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VARC CAT: Strategic Ways to Increase Attempts & Accuracy

Updated: Nov 6, 2020

I scored 71.88 marks (scaled) and got 98.29 percentile in the VARC section in CAT 2017. Here is a post which will share 14 strategic methods to increase your mock attempts and accuracy in the VARC section. I've spent an entire day collating the different techniques that have worked for CAT toppers in the past. I hope that many of them will work for you too.

CAT VARC 98.29 percentile Attempts Accuracy

Attempts or Accuracy?

Before we proceed to the part where I disclose the 14 strategies, I'd like to draw your attention to a common question, "Should I focus more on increasing my attempts in the VARC section or should I focus on accuracy?"

It is needless to say that when both attempts and accuracy come hand-in-hand, you score the best. However, one of them is surely more important than the other. Let's look at a table to understand which one:

VARC Attempts v/s Accuracy
Attempts v/s Accuracy

In the table above, the left-hand side represents the number of questions you choose to attempt in the VARC section. The top right-hand side represents the accuracy rate. Assuming that none of the questions are TITA, let us evaluate how much can you score at different attempt and accuracy rates.

10-15 v/s 25-30 Questions

During the mocks, most candidates attempt either in the range of 10-15 or in the range of 25-30 questions. Let us judge the two scenarios. If you aim to focus on the accuracy rate and keep your attempts between 10-15, then in the best case scenario, you can score a maximum of 37-45 marks (90-100% accuracy). On the other hand, if you aim to focus on the attempt rate and keep your attempts between 25-30, then even in the worst case scenario (70-80% accuracy), you can score a minimum of 43-55 marks.

Now evaluate for yourself - what is more difficult to achieve: an attempt rate of 25-30 or an accuracy rate of 90-100%? Hence, my first and foremost recommendation to you is to focus on increasing the number of attempts and then move on to improving your accuracy rate.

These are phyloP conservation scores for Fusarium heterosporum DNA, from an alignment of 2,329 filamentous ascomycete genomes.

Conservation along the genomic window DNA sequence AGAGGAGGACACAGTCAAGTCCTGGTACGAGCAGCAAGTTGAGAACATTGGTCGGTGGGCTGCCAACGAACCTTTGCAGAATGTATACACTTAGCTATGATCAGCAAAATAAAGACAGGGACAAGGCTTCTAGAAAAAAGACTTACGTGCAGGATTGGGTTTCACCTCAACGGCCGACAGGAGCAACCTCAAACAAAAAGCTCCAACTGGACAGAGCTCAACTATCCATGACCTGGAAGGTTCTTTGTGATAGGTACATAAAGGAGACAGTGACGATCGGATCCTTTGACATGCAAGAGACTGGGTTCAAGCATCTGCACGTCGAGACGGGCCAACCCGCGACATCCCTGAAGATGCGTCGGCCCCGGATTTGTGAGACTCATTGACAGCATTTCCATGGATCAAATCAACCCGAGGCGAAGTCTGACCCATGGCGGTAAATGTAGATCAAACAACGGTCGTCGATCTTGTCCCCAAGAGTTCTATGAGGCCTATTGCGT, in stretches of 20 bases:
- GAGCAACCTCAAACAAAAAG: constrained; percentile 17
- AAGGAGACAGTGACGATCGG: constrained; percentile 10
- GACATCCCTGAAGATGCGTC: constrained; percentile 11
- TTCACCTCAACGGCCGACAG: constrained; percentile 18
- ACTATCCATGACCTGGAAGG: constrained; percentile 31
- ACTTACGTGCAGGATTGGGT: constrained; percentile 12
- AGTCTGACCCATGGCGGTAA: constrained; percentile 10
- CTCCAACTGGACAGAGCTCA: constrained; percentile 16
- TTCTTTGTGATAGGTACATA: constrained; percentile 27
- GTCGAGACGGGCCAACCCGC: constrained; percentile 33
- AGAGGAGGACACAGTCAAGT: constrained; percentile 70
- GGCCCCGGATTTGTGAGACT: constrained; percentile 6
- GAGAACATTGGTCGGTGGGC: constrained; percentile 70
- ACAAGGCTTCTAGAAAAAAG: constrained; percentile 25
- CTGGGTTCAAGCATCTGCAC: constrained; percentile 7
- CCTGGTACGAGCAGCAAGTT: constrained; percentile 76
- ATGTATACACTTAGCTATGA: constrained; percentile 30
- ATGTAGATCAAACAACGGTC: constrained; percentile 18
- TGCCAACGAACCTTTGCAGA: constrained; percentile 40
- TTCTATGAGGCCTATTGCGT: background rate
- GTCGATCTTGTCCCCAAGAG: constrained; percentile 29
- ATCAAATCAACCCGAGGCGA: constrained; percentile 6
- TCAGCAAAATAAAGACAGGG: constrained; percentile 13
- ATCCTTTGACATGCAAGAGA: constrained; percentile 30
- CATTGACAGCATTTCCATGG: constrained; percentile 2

100 Percentilers

Most 100 Percentilers use this technique of increasing their VARC scores by keeping their attempts in the range of 25-30. In one of his Quora answers, Rishi Mittal, the 100 Percentiler of CAT 2019 quoted, "I always attempted 30-34 questions in my mocks in the VARC section. I ended up attempting 33 questions in the final CAT." Other VARC toppers have also mentioned this approach time and again.

Increasing Attempts

By now, you must have realized that it is important to focus on attempts. This section will share 8 strategic methods in which you can increase your attempt rate. Many of them have worked for me and others have worked for many more CAT takers in the past. So, brace yourself:

1. Prioritizing RCs

This is a commonly heard, yet weakly implemented strategy. CAT aspirants often spend too much time practicing VA questions, many of them being TITA in nature. In a section, if 24 out of 34 questions are from just one topic i.e. Reading Comprehensions, it should be your priority to improve that topic first. This will also ensure that you attempt RCs first, because you'll get more comfortable with them.

2. Order of Attempt

The second strategy is to decide how you're going to attempt the VARC section. A quick way to do that is to spend the first minute scanning all the 34 questions (which are essentially 5 RCs and 10 VA questions). Use the spare sheet you're given during the exam and in the very first minute, take a note of where the RCs are, e.g. write down on your sheet: Q6-8 RC3, Q15-20 RC6, etc. (translated as question numbers 6 to 8 comprise of a smaller RC, question numbers 15 to 20 comprise of a longer RC).

You just need to note two things: 1) the question numbers which are a part of an RC (as mentioned above) and 2) the length of the RCs with 6 questions using stars (I denoted a very long RC with one star, an average length RC with two stars and a shorter RC with three stars). This determined which RCs am I going to begin with first.

There are various methods to order your attempt (here 6 refers to RCs with 6 questions, 3 refers to RCs with 3 questions and VA refers to the verbal ability questions):

  • 6-6-6-3-3-VA

  • 3-3-6-6-6-VA

  • 6-3-6-3-6-VA

  • 6-6-3-3-6-VA

  • 6-6-3-6-3-VA

  • 6-VA-3-3-6-6

  • and many more..

My recommendation to you would be to ensure that you don't begin with VA. Keeping that in mind, you can try various orders during your mocks and see what works the best for you. After several trials, I found the order that suited me 6-6-3-6-3-VA (as highlighted above).

3. Start with RC6